Your browser doesn't support javascript.
Show: 20 | 50 | 100
Results 1 - 11 de 11
Filter
1.
Clin Infect Pract ; 16: 100158, 2022 Nov.
Article in English | MEDLINE | ID: covidwho-1966438

ABSTRACT

Background: TAFRO syndrome, a subtype of idiopathic multicentric Castleman disease, is an acute or subacute systemic inflammatory disease that causes fever, generalized oedema (pleural effusion or ascites), and thrombocytopenia and is associated with renal impairment, anaemia, and organomegaly (hepatosplenomegaly and lymph node enlargement). Coronavirus disease 2019 (COVID-19)-associated hyperinflammation is caused by dysregulation of proinflammatory cytokines. Cytokine storm syndrome is common to both COVID-19 and TAFRO syndrome.Case report.A 66-year-old man with TAFRO syndrome was admitted because of worsening renal function, right pleural effusion, and ascites. He was taking 20 mg prednisolone orally and 25 mg cyclosporin A orally twice daily. Despite administration of maximum oxygenation and remdesivir, the patient developed acute respiratory distress syndrome (ARDS) and was transferred to the intensive care unit. Results: Chest radiography showed bilateral lung infiltration. COVID-19 was confirmed with a positive polymerase chain reaction test for severe acute respiratory syndrome coronavirus 2. Chest and abdominal computed tomography showed massive ground-glass opacities in both lungs, slight right pleural effusion, hepatomegaly, splenomegaly, and ascites. Conclusion: To the best of our knowledge, this is the first report of COVID-19 in a patient with TAFRO syndrome. Despite receiving a moderate dose of a corticosteroid and a monoclonal antibody against the IL-6 receptor, our patient developed severe pneumonia, suggesting that strong immunomodulatory therapy in the antiviral phase of COVID-19 may promote viral growth and induce ARDS.

2.
Intern Med ; 61(7): 1113-1114, 2022 04 01.
Article in English | MEDLINE | ID: covidwho-1834088
3.
Microorganisms ; 10(1)2021 Dec 23.
Article in English | MEDLINE | ID: covidwho-1630058

ABSTRACT

Patients with severe Coronavirus disease 2019 (COVID-19) are at high risk for secondary infection with multidrug-resistant organisms (MDROs). Secondary infections contribute to a more severe clinical course and longer intensive care unit (ICU) stays in patients with COVID-19. A man in his 60s was admitted to the ICU at a university hospital for severe COVID-19 pneumonia requiring mechanical ventilation. His respiratory condition worsened further due to persistent bacteremia caused by imipenem-non-susceptible Klebsiella aerogenes and he required VV-ECMO. Subsequently, he developed a catheter-related bloodstream infection (CRBSI) due to Candida albicans, ventilator-associated pneumonia (VAP) due to multidrug-resistant Pseudomonas aeruginosa (MDRP), and a perianal abscess due to carbapenem-resistant K. aerogenes despite infection control procedures that maximized contact precautions and the absence of MDRO contamination in the patient's room environment. He was decannulated from VV-ECMO after a total of 72 days of ECMO support, and was eventually weaned off ventilator support and discharged from the ICU on day 138. This case highlights the challenges of preventing, diagnosing, and treating multidrug-resistant organisms and healthcare-associated infections (HAIs) in the critical care management of severe COVID-19. In addition to the stringent implementation of infection prevention measures, a high index of suspicion and a careful evaluation of HAIs are required in such patients.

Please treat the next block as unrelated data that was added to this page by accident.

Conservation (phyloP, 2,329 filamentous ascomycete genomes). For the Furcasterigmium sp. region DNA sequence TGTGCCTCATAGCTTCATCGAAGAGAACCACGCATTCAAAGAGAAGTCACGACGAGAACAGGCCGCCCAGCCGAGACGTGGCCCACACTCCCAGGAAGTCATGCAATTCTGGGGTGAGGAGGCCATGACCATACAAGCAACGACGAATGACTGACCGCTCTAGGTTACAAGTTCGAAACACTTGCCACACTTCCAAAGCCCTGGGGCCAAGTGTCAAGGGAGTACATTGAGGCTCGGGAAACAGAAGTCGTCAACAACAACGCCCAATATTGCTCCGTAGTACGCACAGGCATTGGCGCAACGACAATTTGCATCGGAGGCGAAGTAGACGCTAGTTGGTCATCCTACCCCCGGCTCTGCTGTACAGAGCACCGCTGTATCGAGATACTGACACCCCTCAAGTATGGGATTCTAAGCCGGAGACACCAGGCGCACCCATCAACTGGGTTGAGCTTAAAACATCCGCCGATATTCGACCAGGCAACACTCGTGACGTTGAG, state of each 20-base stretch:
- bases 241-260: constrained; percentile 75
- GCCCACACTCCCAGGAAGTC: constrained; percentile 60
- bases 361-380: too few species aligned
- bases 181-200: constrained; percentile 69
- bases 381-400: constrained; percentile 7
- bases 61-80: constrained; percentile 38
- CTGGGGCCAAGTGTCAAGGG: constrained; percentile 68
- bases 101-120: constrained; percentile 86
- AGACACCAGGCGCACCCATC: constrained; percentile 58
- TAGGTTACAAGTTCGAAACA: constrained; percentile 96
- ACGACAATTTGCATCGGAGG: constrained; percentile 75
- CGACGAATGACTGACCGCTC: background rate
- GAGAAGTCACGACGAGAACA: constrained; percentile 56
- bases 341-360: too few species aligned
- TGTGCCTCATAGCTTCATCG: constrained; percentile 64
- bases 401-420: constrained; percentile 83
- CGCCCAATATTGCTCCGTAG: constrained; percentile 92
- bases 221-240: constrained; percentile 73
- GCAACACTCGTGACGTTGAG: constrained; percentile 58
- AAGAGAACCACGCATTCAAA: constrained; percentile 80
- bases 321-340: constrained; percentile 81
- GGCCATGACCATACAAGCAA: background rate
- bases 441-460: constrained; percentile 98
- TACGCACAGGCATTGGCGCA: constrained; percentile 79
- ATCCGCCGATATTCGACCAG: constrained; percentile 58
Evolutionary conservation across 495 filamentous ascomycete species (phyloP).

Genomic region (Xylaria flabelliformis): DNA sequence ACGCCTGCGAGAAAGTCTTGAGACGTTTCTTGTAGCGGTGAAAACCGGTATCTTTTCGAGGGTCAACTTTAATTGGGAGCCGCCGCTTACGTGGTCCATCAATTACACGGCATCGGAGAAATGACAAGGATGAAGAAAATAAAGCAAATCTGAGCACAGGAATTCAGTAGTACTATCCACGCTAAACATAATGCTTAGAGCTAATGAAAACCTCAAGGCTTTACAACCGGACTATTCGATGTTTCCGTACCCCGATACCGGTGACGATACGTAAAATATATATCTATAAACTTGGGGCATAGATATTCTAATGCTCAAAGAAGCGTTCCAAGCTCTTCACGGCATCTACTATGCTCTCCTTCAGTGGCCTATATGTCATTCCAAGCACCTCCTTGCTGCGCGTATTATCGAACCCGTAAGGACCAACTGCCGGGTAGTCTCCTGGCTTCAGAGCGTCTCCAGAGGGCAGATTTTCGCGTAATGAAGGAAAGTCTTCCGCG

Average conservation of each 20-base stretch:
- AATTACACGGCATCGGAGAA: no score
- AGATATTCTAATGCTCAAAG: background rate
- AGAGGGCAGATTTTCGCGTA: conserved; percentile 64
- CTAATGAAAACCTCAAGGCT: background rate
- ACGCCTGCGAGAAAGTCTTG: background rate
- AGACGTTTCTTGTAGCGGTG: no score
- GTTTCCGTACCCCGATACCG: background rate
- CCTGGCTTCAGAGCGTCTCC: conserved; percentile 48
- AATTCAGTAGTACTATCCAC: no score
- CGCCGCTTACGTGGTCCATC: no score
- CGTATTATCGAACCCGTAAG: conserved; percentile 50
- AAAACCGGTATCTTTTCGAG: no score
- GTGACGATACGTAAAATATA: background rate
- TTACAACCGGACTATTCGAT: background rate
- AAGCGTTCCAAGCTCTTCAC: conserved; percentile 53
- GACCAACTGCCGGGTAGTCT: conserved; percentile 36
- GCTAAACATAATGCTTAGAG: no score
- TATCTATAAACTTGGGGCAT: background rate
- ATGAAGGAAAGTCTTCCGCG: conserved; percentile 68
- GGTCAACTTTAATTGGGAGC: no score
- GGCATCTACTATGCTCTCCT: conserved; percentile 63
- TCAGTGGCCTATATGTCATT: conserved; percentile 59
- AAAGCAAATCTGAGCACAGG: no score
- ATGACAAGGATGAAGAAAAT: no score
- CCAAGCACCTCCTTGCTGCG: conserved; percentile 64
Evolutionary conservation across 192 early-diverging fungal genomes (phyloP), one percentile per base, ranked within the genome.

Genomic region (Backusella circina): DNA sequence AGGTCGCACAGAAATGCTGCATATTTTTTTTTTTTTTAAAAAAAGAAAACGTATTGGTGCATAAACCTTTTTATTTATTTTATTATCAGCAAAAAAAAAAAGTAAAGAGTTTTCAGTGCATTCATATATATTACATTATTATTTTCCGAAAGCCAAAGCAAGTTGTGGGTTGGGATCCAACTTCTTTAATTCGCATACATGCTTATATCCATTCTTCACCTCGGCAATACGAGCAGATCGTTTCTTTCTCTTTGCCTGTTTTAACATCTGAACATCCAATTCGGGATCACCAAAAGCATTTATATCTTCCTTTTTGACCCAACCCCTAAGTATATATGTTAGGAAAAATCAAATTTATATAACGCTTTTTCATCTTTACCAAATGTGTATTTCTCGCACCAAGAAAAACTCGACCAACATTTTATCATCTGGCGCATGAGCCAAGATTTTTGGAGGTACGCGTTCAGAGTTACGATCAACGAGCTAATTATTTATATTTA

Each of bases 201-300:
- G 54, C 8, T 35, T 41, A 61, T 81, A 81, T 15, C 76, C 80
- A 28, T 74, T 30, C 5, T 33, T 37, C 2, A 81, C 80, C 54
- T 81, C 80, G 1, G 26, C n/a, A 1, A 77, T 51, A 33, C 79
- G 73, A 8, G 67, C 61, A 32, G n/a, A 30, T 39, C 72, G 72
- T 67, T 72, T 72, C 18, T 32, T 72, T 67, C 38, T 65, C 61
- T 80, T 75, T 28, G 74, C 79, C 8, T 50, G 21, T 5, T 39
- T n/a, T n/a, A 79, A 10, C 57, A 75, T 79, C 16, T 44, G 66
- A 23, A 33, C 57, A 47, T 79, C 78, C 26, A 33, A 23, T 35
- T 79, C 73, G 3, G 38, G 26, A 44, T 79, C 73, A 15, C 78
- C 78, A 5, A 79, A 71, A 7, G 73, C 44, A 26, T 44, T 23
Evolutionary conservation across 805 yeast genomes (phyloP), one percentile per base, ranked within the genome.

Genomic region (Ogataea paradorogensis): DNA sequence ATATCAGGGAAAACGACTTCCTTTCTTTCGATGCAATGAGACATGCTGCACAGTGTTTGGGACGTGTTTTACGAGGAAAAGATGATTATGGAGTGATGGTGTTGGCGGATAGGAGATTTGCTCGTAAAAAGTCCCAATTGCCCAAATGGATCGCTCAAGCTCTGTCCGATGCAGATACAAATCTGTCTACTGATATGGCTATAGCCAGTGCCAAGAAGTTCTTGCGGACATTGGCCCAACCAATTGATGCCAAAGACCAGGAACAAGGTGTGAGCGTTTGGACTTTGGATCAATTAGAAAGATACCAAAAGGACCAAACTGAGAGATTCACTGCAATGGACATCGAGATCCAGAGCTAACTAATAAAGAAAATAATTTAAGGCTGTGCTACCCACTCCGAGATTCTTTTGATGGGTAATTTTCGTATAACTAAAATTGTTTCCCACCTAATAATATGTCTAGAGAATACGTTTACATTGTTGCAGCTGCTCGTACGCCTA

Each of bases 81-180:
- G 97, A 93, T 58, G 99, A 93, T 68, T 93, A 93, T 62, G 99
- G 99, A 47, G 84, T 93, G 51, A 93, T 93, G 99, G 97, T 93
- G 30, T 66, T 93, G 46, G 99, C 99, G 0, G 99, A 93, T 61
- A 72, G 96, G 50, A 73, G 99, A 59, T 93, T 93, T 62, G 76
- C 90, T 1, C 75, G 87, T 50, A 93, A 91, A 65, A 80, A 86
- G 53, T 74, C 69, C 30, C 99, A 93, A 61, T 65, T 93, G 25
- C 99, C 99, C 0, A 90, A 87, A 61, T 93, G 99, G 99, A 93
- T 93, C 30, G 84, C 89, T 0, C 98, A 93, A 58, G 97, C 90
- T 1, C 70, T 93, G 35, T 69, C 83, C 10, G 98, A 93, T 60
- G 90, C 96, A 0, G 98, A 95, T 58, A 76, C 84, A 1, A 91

4.
EuropePMC; 2021.
Preprint in English | EuropePMC | ID: ppcovidwho-293392

ABSTRACT

The novel coronavirus disease 2019 (COVID-19) pandemic has spread rapidly worldwide. To prevent the spread of COVID-19, mRNA-based vaccines made by Pfizer/BioNTech (BNT162b1) and Moderna (mRNA-1273) have been widely used worldwide, including in Japan. Various adverse events after COVID-19 mRNA vaccinations have been reported, with differences observed among individuals. However, the analysis on the genetic background for susceptibility to side effects has been limited. In the present work, we performed genome-wide association studies (GWAS) for self-reported adverse events of COVID-19 mRNA vaccination in 4,545 Japanese individuals and identified 14 associated loci. Among these, 6p21 was associated with 37.5°C or higher fever, 38 °C or higher fever, and muscle pain. Our results may enable one to prepare for and manage side effects by knowing their susceptibility to the occurrence of adverse events. Furthermore, we obtained valuable data that can lead to the understanding of the mechanism of action of COVID-19 mRNA vaccines.

5.